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Digimon Adventure: Firewall

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On the evening of August 1, 2012, in his first truly free hour, Andre LeDoux tripped over a soccer ball. He twisted himself away from the concrete, landing awkwardly in the soft grass of the apartment courtyard.

"Are you okay?"

A little girl and her father came running up. The father offered his hand. The girl did the same at first, but recoiled, wrinkling her nose and pinching it between two fingers.

"Daddy, he stinks like pickles!" she said.

It was true. The shoes were to blame. Andre's uniform was stuffed away in his backpack, trapping its smell. But there was nothing he could do about the sharp vinegar tang coming from his shoes.

"I'll be fine," he said, standing on his own, lanky but steady.

He picked up the girl's ball, smiling politely as he handed it back. She tried to take it in one too-small arm, failing to get a grip but refusing to expose herself to the stink.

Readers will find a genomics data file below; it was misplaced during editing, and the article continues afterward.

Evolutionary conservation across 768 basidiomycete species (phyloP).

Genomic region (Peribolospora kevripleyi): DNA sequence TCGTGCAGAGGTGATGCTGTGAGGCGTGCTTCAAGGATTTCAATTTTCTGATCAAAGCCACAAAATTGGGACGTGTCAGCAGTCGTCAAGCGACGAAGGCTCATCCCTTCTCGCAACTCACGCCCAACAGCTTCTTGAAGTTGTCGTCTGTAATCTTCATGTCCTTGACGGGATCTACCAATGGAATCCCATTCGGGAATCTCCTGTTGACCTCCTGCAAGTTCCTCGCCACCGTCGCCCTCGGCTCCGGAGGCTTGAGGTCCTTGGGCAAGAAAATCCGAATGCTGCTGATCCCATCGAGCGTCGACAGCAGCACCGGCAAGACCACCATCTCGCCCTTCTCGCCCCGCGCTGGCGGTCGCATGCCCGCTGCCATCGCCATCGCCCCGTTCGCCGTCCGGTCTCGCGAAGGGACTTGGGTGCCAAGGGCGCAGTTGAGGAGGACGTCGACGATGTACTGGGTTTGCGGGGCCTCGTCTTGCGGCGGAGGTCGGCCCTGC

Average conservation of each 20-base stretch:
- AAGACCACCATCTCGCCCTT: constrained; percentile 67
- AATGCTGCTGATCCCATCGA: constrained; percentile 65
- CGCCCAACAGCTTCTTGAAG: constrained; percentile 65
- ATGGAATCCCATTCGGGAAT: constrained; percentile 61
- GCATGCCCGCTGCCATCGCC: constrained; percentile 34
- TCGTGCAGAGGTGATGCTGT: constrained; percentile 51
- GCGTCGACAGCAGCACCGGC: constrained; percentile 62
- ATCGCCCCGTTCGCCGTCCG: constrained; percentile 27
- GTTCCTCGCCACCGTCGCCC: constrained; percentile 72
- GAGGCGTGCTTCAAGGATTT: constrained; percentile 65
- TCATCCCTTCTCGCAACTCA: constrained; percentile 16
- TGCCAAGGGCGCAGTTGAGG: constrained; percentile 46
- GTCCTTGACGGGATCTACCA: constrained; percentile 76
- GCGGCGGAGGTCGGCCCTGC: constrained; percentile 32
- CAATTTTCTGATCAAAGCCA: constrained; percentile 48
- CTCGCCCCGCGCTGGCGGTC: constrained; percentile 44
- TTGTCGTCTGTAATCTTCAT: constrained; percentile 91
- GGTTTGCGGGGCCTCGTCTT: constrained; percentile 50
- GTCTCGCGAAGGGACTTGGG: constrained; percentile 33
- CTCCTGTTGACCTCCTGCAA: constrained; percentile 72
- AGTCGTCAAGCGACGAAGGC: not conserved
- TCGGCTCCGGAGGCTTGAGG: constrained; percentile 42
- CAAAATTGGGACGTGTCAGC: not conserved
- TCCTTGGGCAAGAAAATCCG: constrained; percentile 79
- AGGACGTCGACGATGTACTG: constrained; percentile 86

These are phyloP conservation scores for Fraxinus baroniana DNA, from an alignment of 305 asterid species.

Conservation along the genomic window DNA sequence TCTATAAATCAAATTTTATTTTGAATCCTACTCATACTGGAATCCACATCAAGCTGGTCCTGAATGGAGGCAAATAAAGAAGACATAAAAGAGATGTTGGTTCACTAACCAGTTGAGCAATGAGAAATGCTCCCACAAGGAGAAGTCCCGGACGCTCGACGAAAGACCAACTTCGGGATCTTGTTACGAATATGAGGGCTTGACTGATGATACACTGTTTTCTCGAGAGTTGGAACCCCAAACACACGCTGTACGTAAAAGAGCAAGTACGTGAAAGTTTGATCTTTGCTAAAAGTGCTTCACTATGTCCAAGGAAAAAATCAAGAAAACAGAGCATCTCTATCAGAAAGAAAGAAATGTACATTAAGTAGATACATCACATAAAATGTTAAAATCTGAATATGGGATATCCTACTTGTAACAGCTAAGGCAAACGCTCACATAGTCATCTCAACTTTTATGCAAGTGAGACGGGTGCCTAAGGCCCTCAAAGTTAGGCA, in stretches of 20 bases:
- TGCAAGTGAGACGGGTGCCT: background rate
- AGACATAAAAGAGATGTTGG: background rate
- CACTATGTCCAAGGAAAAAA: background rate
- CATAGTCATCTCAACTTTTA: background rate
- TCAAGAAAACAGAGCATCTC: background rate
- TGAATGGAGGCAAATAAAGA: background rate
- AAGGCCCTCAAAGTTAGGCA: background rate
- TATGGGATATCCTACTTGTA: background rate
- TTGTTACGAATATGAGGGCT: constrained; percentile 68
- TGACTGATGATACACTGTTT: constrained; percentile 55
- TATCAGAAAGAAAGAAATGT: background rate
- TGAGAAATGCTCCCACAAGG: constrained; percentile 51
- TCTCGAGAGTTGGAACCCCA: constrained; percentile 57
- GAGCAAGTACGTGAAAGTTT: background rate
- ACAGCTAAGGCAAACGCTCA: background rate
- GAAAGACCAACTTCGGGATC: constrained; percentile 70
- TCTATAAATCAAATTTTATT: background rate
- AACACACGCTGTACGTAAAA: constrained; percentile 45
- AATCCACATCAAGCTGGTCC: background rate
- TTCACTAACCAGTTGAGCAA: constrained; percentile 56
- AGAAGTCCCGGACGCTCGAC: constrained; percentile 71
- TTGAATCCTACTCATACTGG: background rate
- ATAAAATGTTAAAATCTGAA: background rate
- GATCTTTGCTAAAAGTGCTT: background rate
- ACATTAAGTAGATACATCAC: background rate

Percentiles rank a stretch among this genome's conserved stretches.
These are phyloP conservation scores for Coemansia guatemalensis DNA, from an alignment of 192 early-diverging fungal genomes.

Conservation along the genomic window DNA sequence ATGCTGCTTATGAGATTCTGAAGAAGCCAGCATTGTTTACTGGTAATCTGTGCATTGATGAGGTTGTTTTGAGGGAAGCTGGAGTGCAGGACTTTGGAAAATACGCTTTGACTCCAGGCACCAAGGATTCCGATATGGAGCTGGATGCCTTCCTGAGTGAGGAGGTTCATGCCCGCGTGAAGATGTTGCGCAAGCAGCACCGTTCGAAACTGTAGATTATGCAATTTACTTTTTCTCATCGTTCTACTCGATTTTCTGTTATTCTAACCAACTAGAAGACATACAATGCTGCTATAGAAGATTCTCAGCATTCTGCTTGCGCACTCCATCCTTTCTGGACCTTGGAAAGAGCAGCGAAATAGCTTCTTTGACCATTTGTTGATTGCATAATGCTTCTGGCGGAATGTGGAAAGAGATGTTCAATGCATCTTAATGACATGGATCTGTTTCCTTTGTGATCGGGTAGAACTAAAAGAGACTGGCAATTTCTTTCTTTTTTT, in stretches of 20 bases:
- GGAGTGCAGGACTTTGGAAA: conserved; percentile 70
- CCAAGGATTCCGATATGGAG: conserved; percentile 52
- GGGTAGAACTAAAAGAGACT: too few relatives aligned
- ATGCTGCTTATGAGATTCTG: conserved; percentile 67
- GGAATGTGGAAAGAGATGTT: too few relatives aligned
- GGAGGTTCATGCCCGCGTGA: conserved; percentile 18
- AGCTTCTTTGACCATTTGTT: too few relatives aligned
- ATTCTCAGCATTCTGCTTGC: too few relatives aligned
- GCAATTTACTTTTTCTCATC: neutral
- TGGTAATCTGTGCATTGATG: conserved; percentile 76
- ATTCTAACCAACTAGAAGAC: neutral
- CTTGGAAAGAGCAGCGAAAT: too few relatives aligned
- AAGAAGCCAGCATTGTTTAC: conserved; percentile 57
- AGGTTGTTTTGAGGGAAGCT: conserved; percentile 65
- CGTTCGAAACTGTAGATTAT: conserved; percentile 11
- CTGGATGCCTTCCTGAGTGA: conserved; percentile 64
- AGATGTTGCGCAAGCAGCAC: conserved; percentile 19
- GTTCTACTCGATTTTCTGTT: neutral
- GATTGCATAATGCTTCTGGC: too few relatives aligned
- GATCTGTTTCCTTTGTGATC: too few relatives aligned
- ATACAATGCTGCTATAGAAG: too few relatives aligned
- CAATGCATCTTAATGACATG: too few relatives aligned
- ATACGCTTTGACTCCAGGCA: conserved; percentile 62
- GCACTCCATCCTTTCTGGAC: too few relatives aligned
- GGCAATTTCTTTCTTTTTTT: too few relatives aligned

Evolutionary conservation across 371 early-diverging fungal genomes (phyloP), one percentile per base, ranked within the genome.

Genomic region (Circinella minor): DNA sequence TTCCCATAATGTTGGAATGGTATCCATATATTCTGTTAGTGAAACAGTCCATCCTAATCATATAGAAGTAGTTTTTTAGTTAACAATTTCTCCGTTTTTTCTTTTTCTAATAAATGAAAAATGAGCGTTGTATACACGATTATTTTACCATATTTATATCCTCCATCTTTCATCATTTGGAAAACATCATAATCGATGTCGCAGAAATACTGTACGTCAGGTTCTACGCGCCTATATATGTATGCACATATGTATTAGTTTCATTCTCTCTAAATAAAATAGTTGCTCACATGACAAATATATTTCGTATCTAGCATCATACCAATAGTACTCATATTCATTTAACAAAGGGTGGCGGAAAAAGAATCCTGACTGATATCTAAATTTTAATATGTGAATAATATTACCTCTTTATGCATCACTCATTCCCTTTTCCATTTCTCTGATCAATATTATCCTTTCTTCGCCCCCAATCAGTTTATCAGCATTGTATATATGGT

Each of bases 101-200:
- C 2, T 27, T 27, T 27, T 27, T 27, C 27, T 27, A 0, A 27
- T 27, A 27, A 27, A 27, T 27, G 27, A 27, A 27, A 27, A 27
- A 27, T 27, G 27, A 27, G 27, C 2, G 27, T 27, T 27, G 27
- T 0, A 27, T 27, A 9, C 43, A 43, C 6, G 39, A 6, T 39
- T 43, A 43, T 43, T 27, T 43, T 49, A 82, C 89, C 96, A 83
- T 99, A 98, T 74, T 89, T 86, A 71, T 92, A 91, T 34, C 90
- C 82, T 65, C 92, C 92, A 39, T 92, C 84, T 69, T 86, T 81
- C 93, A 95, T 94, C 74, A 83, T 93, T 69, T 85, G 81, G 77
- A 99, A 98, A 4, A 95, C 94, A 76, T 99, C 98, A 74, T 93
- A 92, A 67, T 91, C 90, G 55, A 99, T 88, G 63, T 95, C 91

"Don't be rude," her father said, reaching past her to take the ball. "I'm sorry, she usually has better manners than this." Andre waved him off and turned away.

"It beats smelling like a fryer," he quipped, already walking up the stairs to his second floor apartment.

Only once the door was closed did he allow himself to wince. He pulled up the end of his shorts to examine his knee. His almond-brown skin was torn and already oozing blood. He limped across the living room to the bathroom, one hand covering the wound, just in case. No sense in staining the carpet.

Andre carefully wiped the debris from his knee with a soapy facecloth, then dabbed it clean with a damp paper towel, which he stuffed into his pocket. He peeled open a bandage and covered the wound, then washed his hands clean, using only a trickle of water.

Easing the bathroom door open, he then tip-toed into his bedroom.

Door closed, Andre sat on his bed, checking his shorts for stains. There was a little blood on one leg, but not much. He pulled them off over his shoes, flinging them into the dirty clothes hamper by his door, followed by the bloody face cloth, then the filthy black polo and matching mini-apron from his backpack. Andre retrieved a pair of jeans from his dresser and pulled them on slowly, careful not to disturb his bandage. Now decent, he grabbed his backpack and returned to the front door.